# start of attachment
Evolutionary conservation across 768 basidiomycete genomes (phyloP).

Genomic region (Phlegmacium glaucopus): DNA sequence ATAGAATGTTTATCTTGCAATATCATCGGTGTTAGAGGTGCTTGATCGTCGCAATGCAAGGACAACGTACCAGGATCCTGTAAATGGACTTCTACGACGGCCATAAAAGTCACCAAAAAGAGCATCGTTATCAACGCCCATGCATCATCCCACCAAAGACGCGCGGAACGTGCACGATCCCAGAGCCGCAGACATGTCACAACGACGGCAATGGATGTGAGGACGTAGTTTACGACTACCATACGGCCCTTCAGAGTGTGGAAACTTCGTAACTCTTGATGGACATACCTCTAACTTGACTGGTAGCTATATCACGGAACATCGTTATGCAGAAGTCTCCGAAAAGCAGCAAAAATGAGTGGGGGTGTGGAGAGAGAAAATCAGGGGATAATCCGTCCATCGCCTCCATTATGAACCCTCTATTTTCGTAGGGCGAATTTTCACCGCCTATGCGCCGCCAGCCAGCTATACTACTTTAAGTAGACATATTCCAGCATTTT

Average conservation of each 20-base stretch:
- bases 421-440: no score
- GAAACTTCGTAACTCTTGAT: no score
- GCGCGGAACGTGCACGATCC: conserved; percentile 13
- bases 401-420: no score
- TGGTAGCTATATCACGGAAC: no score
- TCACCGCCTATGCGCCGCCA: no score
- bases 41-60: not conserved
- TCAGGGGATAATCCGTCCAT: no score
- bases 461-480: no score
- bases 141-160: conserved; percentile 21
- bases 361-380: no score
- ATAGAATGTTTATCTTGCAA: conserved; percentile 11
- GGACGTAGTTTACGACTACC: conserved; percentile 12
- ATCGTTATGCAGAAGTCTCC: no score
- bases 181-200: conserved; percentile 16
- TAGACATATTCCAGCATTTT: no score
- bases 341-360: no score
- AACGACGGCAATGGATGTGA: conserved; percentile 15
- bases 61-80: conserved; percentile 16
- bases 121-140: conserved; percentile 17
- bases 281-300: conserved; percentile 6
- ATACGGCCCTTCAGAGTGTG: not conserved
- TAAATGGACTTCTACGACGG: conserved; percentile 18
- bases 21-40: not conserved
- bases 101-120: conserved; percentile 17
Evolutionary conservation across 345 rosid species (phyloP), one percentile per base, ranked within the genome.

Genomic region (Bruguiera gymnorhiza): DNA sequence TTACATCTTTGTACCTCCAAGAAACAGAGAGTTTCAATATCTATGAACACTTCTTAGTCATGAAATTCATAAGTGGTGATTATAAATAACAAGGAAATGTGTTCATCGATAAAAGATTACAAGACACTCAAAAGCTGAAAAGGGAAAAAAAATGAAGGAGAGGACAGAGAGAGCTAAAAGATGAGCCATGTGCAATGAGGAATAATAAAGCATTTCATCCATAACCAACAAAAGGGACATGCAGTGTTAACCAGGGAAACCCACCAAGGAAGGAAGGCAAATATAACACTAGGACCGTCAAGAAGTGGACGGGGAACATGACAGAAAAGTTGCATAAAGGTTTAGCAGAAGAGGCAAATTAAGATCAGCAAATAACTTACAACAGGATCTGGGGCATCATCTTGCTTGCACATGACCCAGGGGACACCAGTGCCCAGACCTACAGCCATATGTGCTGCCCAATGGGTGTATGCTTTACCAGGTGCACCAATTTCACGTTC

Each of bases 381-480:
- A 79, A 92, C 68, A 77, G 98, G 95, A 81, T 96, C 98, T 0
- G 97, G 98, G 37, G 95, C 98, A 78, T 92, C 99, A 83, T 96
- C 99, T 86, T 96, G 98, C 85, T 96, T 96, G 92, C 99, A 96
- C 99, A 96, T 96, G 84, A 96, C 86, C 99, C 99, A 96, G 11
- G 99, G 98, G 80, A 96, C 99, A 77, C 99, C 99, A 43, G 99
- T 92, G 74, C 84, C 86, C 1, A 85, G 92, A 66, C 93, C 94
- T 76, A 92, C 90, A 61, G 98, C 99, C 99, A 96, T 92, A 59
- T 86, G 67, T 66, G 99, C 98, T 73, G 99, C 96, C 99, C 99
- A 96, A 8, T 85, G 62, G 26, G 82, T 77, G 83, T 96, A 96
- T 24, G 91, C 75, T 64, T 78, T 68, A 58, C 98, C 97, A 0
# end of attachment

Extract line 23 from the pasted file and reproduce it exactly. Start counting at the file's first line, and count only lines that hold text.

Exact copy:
- bases 121-140: conserved; percentile 17